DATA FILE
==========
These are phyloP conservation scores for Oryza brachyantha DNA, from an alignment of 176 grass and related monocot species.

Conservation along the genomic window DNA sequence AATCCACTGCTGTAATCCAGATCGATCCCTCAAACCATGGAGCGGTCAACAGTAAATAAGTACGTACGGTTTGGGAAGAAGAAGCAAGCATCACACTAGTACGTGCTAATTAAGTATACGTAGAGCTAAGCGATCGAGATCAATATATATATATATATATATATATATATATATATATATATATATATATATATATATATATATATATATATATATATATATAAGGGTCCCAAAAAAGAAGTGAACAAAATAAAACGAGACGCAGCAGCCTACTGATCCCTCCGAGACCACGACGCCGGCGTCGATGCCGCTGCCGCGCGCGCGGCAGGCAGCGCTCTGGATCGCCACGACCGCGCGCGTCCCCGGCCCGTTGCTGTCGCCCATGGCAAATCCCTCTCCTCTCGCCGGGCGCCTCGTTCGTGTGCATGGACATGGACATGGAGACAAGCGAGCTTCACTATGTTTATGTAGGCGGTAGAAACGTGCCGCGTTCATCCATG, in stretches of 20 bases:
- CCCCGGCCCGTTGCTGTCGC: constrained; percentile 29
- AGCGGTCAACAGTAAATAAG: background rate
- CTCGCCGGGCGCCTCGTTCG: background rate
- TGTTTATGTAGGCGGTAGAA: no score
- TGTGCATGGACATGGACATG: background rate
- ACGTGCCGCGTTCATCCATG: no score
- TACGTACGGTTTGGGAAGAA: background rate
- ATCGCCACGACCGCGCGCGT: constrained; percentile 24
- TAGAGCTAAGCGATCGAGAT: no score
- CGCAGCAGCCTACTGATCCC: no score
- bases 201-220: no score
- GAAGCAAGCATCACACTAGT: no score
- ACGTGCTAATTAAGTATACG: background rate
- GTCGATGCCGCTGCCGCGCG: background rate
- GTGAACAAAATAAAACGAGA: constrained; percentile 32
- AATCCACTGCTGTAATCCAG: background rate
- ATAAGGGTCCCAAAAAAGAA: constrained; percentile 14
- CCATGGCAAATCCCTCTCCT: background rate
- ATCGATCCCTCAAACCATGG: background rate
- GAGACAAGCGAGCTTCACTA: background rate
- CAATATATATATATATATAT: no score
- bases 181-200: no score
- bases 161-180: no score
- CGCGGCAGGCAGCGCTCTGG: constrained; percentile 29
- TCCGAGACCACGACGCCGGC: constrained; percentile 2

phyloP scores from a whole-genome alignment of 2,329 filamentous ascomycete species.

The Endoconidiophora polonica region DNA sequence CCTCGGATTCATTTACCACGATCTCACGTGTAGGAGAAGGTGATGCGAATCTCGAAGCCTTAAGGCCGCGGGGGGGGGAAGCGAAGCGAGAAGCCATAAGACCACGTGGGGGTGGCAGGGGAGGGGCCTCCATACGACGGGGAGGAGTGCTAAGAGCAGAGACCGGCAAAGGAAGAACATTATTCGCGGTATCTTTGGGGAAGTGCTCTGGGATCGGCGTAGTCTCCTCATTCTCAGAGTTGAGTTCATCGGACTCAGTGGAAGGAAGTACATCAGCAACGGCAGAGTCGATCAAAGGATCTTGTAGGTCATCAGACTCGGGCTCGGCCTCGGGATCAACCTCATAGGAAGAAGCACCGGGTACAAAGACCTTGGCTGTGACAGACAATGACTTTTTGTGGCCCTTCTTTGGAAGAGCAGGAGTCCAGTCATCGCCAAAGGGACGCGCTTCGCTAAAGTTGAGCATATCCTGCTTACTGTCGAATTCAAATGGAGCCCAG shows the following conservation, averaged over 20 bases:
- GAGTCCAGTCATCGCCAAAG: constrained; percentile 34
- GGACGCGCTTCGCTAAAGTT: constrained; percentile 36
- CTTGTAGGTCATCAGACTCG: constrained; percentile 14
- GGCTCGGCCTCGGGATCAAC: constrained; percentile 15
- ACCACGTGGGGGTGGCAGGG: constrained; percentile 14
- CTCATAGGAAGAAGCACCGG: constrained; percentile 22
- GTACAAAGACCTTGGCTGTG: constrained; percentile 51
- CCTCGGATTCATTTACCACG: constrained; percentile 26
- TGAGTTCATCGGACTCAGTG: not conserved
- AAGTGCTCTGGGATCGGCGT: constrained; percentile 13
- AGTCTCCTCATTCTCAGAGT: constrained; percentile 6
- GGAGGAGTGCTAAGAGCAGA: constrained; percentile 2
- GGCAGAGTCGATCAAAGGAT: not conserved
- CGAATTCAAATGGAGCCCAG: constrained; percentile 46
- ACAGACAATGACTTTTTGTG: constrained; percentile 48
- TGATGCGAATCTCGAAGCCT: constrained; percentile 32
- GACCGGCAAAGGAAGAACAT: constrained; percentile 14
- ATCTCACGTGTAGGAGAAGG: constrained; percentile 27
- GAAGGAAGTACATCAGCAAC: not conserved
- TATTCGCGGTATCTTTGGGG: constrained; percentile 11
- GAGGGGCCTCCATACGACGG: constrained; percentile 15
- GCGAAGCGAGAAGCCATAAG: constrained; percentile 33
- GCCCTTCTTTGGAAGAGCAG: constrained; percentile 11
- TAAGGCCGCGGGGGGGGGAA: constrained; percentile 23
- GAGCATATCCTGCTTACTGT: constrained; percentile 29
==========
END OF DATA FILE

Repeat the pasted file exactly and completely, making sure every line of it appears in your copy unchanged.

These are phyloP conservation scores for Oryza brachyantha DNA, from an alignment of 176 grass and related monocot species.

Conservation along the genomic window DNA sequence AATCCACTGCTGTAATCCAGATCGATCCCTCAAACCATGGAGCGGTCAACAGTAAATAAGTACGTACGGTTTGGGAAGAAGAAGCAAGCATCACACTAGTACGTGCTAATTAAGTATACGTAGAGCTAAGCGATCGAGATCAATATATATATATATATATATATATATATATATATATATATATATATATATATATATATATATATATATATATATATATATAAGGGTCCCAAAAAAGAAGTGAACAAAATAAAACGAGACGCAGCAGCCTACTGATCCCTCCGAGACCACGACGCCGGCGTCGATGCCGCTGCCGCGCGCGCGGCAGGCAGCGCTCTGGATCGCCACGACCGCGCGCGTCCCCGGCCCGTTGCTGTCGCCCATGGCAAATCCCTCTCCTCTCGCCGGGCGCCTCGTTCGTGTGCATGGACATGGACATGGAGACAAGCGAGCTTCACTATGTTTATGTAGGCGGTAGAAACGTGCCGCGTTCATCCATG, in stretches of 20 bases:
- CCCCGGCCCGTTGCTGTCGC: constrained; percentile 29
- AGCGGTCAACAGTAAATAAG: background rate
- CTCGCCGGGCGCCTCGTTCG: background rate
- TGTTTATGTAGGCGGTAGAA: no score
- TGTGCATGGACATGGACATG: background rate
- ACGTGCCGCGTTCATCCATG: no score
- TACGTACGGTTTGGGAAGAA: background rate
- ATCGCCACGACCGCGCGCGT: constrained; percentile 24
- TAGAGCTAAGCGATCGAGAT: no score
- CGCAGCAGCCTACTGATCCC: no score
- bases 201-220: no score
- GAAGCAAGCATCACACTAGT: no score
- ACGTGCTAATTAAGTATACG: background rate
- GTCGATGCCGCTGCCGCGCG: background rate
- GTGAACAAAATAAAACGAGA: constrained; percentile 32
- AATCCACTGCTGTAATCCAG: background rate
- ATAAGGGTCCCAAAAAAGAA: constrained; percentile 14
- CCATGGCAAATCCCTCTCCT: background rate
- ATCGATCCCTCAAACCATGG: background rate
- GAGACAAGCGAGCTTCACTA: background rate
- CAATATATATATATATATAT: no score
- bases 181-200: no score
- bases 161-180: no score
- CGCGGCAGGCAGCGCTCTGG: constrained; percentile 29
- TCCGAGACCACGACGCCGGC: constrained; percentile 2

phyloP scores from a whole-genome alignment of 2,329 filamentous ascomycete species.

The Endoconidiophora polonica region DNA sequence CCTCGGATTCATTTACCACGATCTCACGTGTAGGAGAAGGTGATGCGAATCTCGAAGCCTTAAGGCCGCGGGGGGGGGAAGCGAAGCGAGAAGCCATAAGACCACGTGGGGGTGGCAGGGGAGGGGCCTCCATACGACGGGGAGGAGTGCTAAGAGCAGAGACCGGCAAAGGAAGAACATTATTCGCGGTATCTTTGGGGAAGTGCTCTGGGATCGGCGTAGTCTCCTCATTCTCAGAGTTGAGTTCATCGGACTCAGTGGAAGGAAGTACATCAGCAACGGCAGAGTCGATCAAAGGATCTTGTAGGTCATCAGACTCGGGCTCGGCCTCGGGATCAACCTCATAGGAAGAAGCACCGGGTACAAAGACCTTGGCTGTGACAGACAATGACTTTTTGTGGCCCTTCTTTGGAAGAGCAGGAGTCCAGTCATCGCCAAAGGGACGCGCTTCGCTAAAGTTGAGCATATCCTGCTTACTGTCGAATTCAAATGGAGCCCAG shows the following conservation, averaged over 20 bases:
- GAGTCCAGTCATCGCCAAAG: constrained; percentile 34
- GGACGCGCTTCGCTAAAGTT: constrained; percentile 36
- CTTGTAGGTCATCAGACTCG: constrained; percentile 14
- GGCTCGGCCTCGGGATCAAC: constrained; percentile 15
- ACCACGTGGGGGTGGCAGGG: constrained; percentile 14
- CTCATAGGAAGAAGCACCGG: constrained; percentile 22
- GTACAAAGACCTTGGCTGTG: constrained; percentile 51
- CCTCGGATTCATTTACCACG: constrained; percentile 26
- TGAGTTCATCGGACTCAGTG: not conserved
- AAGTGCTCTGGGATCGGCGT: constrained; percentile 13
- AGTCTCCTCATTCTCAGAGT: constrained; percentile 6
- GGAGGAGTGCTAAGAGCAGA: constrained; percentile 2
- GGCAGAGTCGATCAAAGGAT: not conserved
- CGAATTCAAATGGAGCCCAG: constrained; percentile 46
- ACAGACAATGACTTTTTGTG: constrained; percentile 48
- TGATGCGAATCTCGAAGCCT: constrained; percentile 32
- GACCGGCAAAGGAAGAACAT: constrained; percentile 14
- ATCTCACGTGTAGGAGAAGG: constrained; percentile 27
- GAAGGAAGTACATCAGCAAC: not conserved
- TATTCGCGGTATCTTTGGGG: constrained; percentile 11
- GAGGGGCCTCCATACGACGG: constrained; percentile 15
- GCGAAGCGAGAAGCCATAAG: constrained; percentile 33
- GCCCTTCTTTGGAAGAGCAG: constrained; percentile 11
- TAAGGCCGCGGGGGGGGGAA: constrained; percentile 23
- GAGCATATCCTGCTTACTGT: constrained; percentile 29